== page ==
This property may be defined as the resistance of a specimen to abrasive wear. It is very important in tire treads, soles on heels, hose, rubber rollers and the covers of conveyor belts and cables.
The resistance of the action of various acids either concentrated or diluted.
Accelerated aging tests are run on various rubber specimens to find out in a short period of time the destructive influence of light, oxygen, heat, cold and ozone. Natural or shelf aging requires many years for proper evaluation. Accelerated aging tests will give comparative values but not an absolute correlation to natural aging.
Is a permanent deformation to a specimen resulting from compressive stress. It is measured (1) as the amount by which a standard test piece fails to return to its original thickness after being subjected to a standard compressive load or deflection for a fixed period of time: or (2) as the distance returned relative to the amount deflected.
This is the ability of a material to resist a puncture due to electrical stress.
Is the measurement most generally used for stating the hardness of elastic materials. For example, a rubber band is approximately 30 shore "A" hardness, tire tread stock is approximately 60 shore "A" hardness and a typical hard rubber shoe heel is about 80 shore "A" hardness.
A term used to describe elastic polymers with rubber-like behavior.
Percent elongation or strain is the extension between 1" apart bench marks produced by a tensile force applied to a specimen. It is expressed as a percentage of the original distance between the marks. Ultimate elongation is the elongation at the moment of rupture.
This is the resistance of a specimen to burning, or material that will not support combustion under ordinary conditions.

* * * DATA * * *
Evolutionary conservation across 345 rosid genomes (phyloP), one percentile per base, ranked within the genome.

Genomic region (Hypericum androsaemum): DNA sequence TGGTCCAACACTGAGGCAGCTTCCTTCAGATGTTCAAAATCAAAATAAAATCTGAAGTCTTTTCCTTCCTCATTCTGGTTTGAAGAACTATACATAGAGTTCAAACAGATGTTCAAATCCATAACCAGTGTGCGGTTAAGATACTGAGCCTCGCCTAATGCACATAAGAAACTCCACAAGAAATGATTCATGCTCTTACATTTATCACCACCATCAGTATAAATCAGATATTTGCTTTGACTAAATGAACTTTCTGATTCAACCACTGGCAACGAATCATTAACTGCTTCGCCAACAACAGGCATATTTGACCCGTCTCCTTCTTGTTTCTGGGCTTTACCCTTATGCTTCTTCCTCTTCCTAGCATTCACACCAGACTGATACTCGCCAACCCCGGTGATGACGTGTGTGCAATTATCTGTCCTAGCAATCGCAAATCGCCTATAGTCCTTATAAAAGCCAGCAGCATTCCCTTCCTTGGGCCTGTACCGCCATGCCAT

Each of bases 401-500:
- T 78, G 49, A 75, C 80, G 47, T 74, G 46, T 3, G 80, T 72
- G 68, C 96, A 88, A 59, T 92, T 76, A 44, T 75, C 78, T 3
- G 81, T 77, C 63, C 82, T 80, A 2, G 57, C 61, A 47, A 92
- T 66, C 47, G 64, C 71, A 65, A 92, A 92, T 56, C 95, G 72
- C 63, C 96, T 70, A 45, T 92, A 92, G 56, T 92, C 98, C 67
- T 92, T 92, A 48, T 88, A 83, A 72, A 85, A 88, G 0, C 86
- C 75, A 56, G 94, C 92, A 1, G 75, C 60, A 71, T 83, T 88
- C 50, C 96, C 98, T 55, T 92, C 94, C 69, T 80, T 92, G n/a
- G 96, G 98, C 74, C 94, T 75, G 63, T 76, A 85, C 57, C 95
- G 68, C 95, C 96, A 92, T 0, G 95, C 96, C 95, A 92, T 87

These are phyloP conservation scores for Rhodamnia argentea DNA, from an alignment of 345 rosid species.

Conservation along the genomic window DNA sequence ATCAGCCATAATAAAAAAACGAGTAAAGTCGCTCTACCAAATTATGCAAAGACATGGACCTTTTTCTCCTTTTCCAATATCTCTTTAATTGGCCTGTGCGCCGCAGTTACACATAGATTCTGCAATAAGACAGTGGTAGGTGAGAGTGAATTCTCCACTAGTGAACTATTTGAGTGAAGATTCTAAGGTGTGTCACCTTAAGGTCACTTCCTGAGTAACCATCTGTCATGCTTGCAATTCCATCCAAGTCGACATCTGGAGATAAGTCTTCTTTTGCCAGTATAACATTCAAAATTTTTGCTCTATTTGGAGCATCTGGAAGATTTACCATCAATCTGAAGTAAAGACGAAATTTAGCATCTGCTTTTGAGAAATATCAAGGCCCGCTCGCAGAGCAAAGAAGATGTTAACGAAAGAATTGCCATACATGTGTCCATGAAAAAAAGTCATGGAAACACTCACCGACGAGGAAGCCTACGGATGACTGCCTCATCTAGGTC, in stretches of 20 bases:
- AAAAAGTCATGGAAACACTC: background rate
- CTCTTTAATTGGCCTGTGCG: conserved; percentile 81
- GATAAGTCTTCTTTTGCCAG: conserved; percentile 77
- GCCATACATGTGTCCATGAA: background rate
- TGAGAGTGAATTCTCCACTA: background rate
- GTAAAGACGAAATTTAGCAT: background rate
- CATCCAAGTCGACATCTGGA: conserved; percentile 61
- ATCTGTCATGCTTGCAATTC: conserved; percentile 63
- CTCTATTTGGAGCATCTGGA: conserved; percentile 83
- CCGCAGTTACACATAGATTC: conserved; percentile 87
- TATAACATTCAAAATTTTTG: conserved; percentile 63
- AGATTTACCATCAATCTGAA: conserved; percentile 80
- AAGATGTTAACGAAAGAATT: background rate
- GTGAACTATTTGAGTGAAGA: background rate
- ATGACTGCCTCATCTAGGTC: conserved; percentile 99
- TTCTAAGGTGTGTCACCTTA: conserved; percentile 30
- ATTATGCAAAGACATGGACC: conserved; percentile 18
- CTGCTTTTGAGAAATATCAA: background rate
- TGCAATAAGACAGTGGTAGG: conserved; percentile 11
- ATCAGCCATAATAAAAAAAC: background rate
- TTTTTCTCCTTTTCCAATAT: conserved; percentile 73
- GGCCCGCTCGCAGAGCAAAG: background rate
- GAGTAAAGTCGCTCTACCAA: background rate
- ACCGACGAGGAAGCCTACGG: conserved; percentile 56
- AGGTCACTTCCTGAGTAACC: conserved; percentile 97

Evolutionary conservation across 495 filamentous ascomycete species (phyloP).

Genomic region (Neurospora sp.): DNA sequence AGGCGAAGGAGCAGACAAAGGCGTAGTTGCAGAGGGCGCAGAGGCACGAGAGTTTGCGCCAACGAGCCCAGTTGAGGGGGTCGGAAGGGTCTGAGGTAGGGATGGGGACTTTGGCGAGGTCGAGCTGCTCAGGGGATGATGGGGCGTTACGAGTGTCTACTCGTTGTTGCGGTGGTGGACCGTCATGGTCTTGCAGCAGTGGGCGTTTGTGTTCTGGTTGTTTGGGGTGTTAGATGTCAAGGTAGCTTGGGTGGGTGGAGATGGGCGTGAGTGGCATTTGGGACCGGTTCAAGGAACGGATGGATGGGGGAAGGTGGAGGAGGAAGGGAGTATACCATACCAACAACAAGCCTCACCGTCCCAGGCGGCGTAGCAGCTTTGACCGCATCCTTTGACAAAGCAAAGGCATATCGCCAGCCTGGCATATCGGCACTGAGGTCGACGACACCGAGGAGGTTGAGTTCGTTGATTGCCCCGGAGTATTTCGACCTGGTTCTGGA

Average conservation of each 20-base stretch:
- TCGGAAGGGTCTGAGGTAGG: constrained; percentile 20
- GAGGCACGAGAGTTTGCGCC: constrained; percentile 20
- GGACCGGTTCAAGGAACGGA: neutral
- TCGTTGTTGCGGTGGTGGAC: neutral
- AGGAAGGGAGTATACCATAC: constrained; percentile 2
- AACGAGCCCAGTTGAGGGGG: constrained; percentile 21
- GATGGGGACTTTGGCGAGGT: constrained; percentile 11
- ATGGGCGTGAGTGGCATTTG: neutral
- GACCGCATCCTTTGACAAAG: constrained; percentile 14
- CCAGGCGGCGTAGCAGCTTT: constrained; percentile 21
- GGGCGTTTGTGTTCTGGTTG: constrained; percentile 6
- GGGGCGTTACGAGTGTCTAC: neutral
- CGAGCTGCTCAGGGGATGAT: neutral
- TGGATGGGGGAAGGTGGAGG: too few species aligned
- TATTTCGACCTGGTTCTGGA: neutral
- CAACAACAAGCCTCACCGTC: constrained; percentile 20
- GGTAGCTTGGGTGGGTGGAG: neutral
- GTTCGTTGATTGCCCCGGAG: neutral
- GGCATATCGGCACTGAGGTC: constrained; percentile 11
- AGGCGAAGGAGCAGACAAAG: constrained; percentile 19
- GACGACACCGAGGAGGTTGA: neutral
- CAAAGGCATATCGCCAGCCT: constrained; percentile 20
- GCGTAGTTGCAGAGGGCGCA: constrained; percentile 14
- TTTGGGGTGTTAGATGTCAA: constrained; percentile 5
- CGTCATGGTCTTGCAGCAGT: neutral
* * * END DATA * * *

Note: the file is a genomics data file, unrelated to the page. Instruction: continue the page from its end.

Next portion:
Rubber specimens subjected to repeated flexing have been found to develop small cracks on the surface of the specimen.
This is the ability of rubber to retain its useful properties under the destructive influence of heat.
HYDROCARBON SOLVENTS (AROMATIC)
These solvents have basic benzene structure, usually coal tar types such as benzene, toluene and xylene.
LOW TEMPERATURE FLEXIBILITY
This is the temperature at which the rubber becomes too stiff to function in its intended manner.
The term modulus is used to express the amount of stress in pounds per square inch or psi required to stretch the test specimen to a given elongation. It expresses the resistance to extension or stiffness. A higher modulus means a stiffer material.
This is the ability of rubber to resist the reaction of atmospheric oxygen.
OXYGENATED SOLVENTS (ALIPHATIC)
Straight chain organic carbon structures such as petroleum type solvents.
When a piece of rubber is stretched and released it does not return to its exact original length but comes to rest somewhat longer than it was before stretching. This increase in the length of the rubber, expressed as percent of original length, is termed "permanent set". Some people call this "memory".
The ability or ease in which a liquid or gas can pass through a film of rubber.
Resilience is the ratio of return to impressed energy. It is usually expressed as a percent.
This is the ratio between the weight of unit volume of a specimen and the weight of the same volume in water at room temperature. This value is extremely helpful in identifying unmarked, black, rubber specimens. For example, Viton has a gravity of 1.83, Neoprene is 1.40, Nitrile is 1.24 and Natural is 1.10 (approximate values).
Tensile strength or stress is the force per cross-sectional area which is applied at the time of rupture of a specimen. It is usually expressed as pounds per square inch or psi.